Statistics from Altmetric.com
If you wish to reuse any or all of this article please use the link below which will take you to the Copyright Clearance Center’s RightsLink service. You will be able to get a quick price and instant permission to reuse the content in many different ways.
In 2012, the UK's National Institute of Health and Care Excellence (NICE)1 stated that clinicians should ensure that: ‘Patients are actively involved in shared decision making and supported by healthcare professionals to make fully informed choices about investigations, treatment and care that reflect what is important to them’. The authors of this paper provide a useful means of giving information to patients, which is part of a process with complex technical and philosophical aspects, and suggest how clinicians should behave in the encounter.
What the authors describe is attractive. If patients could weigh up the information and apply it to their circumstances using a personalised information grid, then we clinicians could sit back and let them get on with it. But, let us explore this example further.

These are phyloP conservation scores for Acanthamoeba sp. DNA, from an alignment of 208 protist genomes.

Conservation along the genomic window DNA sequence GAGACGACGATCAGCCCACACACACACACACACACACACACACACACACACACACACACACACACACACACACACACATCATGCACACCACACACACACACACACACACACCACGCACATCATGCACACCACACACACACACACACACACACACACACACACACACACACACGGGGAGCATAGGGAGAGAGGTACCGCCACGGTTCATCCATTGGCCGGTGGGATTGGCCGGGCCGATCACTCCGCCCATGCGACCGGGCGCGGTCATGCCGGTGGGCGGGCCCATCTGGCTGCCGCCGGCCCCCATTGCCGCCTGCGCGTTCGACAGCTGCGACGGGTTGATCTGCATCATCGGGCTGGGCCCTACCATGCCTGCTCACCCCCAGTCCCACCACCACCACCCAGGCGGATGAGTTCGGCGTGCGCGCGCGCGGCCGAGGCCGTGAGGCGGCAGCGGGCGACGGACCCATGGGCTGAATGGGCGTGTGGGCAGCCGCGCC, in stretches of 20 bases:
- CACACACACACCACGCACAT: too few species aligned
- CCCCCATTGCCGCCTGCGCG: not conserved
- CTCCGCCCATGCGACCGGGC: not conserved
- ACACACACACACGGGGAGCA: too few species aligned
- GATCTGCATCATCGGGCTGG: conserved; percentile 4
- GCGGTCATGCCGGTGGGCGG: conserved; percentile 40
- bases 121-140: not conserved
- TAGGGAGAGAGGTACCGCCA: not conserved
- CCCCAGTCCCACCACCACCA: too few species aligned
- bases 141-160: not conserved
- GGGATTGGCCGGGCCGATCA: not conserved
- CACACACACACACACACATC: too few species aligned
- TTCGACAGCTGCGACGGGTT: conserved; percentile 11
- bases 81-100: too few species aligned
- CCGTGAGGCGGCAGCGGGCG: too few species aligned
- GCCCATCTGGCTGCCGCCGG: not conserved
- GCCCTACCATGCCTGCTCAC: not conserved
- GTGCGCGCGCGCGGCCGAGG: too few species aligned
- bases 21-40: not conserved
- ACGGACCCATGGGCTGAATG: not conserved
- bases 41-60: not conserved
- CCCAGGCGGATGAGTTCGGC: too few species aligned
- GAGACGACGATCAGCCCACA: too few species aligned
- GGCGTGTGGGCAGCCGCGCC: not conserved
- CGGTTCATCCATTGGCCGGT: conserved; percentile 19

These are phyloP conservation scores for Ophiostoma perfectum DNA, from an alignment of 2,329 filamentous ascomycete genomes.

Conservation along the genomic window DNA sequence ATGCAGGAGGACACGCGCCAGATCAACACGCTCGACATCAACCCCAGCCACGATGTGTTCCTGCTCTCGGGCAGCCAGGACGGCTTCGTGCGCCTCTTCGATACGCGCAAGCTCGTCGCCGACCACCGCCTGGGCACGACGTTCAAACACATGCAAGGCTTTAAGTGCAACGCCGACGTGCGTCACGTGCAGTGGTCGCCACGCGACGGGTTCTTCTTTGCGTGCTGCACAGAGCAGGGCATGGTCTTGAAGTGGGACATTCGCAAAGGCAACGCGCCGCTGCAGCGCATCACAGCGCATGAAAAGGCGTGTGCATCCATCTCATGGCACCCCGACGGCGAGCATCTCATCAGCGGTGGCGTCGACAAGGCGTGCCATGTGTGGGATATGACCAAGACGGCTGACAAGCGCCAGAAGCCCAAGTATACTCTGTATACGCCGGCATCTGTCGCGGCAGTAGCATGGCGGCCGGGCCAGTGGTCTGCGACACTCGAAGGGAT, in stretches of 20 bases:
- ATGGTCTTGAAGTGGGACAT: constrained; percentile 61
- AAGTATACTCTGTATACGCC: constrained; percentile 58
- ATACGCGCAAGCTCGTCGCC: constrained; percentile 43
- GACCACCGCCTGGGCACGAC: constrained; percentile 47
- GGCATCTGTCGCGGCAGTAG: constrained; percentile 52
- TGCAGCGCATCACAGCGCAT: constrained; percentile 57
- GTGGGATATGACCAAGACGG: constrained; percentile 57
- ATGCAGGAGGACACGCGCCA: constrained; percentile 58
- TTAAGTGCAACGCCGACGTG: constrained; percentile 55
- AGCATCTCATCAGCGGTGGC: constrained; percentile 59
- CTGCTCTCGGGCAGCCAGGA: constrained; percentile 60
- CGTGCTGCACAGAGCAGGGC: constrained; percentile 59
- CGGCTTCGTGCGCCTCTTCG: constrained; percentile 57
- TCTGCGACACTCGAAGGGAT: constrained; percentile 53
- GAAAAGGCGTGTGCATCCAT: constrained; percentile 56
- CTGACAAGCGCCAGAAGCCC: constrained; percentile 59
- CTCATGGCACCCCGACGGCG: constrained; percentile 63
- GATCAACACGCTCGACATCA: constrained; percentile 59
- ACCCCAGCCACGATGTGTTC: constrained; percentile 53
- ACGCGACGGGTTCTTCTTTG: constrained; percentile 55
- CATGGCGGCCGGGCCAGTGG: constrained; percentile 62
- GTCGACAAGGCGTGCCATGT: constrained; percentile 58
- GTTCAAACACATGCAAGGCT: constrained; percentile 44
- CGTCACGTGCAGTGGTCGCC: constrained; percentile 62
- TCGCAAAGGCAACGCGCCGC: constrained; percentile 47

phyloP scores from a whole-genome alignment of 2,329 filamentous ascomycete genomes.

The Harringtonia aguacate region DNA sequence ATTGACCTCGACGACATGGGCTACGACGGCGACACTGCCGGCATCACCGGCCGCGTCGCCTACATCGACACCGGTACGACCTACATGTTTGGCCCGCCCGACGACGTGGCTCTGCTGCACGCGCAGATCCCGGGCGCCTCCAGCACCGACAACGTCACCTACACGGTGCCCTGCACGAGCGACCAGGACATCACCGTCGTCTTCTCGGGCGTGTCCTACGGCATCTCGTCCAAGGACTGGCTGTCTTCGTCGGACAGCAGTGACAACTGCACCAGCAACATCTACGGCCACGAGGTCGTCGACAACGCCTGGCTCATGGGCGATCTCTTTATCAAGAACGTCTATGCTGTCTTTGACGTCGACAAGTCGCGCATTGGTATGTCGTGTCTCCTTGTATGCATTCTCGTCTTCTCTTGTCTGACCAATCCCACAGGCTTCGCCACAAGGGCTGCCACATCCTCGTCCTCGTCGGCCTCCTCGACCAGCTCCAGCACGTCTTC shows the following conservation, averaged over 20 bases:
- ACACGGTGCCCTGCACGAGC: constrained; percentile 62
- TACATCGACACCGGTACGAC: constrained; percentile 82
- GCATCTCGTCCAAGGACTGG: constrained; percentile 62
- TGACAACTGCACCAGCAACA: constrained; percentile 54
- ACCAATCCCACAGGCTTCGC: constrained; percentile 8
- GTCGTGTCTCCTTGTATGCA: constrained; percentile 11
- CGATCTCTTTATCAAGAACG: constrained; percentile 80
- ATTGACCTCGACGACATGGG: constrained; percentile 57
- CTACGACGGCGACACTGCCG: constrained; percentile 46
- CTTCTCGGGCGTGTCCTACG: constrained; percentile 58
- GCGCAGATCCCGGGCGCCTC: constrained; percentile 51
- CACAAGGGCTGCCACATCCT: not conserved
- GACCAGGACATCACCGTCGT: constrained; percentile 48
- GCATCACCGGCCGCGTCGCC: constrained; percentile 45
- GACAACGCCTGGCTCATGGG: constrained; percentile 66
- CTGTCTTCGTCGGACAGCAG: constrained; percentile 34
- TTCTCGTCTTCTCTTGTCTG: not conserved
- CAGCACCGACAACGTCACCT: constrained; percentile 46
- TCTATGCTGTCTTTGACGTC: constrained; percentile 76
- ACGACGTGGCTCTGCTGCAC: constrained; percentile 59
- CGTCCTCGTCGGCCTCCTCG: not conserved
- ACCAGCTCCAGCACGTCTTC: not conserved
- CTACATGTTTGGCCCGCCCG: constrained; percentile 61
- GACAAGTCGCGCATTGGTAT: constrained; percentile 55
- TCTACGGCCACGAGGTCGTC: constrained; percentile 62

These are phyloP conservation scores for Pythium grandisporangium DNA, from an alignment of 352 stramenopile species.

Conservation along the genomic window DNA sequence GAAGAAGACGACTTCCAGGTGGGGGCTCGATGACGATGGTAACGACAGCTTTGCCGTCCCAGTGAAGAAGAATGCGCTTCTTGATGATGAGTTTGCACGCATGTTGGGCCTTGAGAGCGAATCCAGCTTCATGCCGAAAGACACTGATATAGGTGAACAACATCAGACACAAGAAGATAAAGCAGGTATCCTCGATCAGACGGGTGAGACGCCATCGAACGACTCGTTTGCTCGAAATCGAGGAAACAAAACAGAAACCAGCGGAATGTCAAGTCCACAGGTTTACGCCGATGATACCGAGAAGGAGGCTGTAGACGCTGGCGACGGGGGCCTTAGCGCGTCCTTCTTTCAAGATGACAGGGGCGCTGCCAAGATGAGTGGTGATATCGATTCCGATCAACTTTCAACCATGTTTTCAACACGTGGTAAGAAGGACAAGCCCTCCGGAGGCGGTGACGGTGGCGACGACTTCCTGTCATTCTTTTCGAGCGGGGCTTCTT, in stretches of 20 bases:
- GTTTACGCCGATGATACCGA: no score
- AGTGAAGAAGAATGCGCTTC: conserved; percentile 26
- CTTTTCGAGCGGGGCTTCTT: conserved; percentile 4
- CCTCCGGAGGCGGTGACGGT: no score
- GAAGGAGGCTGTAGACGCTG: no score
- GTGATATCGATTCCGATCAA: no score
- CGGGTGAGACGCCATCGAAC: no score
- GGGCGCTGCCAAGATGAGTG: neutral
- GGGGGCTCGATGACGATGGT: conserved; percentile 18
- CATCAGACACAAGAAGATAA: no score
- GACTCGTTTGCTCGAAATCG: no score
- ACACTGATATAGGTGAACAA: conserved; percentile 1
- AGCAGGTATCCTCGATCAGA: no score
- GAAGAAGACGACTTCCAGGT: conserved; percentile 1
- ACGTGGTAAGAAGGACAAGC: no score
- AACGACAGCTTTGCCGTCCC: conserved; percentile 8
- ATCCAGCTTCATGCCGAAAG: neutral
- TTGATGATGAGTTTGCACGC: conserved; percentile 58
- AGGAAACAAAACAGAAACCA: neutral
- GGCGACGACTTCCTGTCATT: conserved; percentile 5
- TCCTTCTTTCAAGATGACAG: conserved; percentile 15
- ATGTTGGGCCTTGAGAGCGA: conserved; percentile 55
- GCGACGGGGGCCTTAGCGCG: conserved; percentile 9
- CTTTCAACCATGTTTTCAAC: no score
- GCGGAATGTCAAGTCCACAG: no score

Patients come with baggage, including the understandable fear of scary brain surgery—which is a hurdle they have to overcome—rather than continuing medical treatment, which somehow seems easier, especially in the light of limited personal experience (Aunt Maude was never the same again after that unrelated brain operation). Of course, the decision is ultimately a contextualised and emotional one …
Competing interests None.
Provenance and peer review Commissioned; internally peer reviewed.
- Editors' choice
- How to do it
Read the full text or download the PDF:
Other content recommended for you
- Advances in epilepsy surgery
- Long term outcome of temporal lobe epilepsy surgery: analyses of 140 consecutive patients
- Epilepsy surgery
- Surgical treatment of independent bitemporal lobe epilepsy defined by invasive recordings
- Seizure outcome after epilepsy surgery in patients with normal preoperative MRI
- Long-term outcome of lesional posterior cortical epilepsy surgery in adults
- Epilepsy surgery, visual fields, and driving: a study of the visual field criteria for driving in patients after temporal lobe epilepsy surgery with a comparison of Goldmann and Esterman perimetry
- A second chance—reoperation in patients with failed surgery for intractable epilepsy: long-term outcome, neuropsychology and complications
- Vagus nerve stimulation: predictors of seizure freedom
- New drugs for the treatment of epilepsy: a practical approach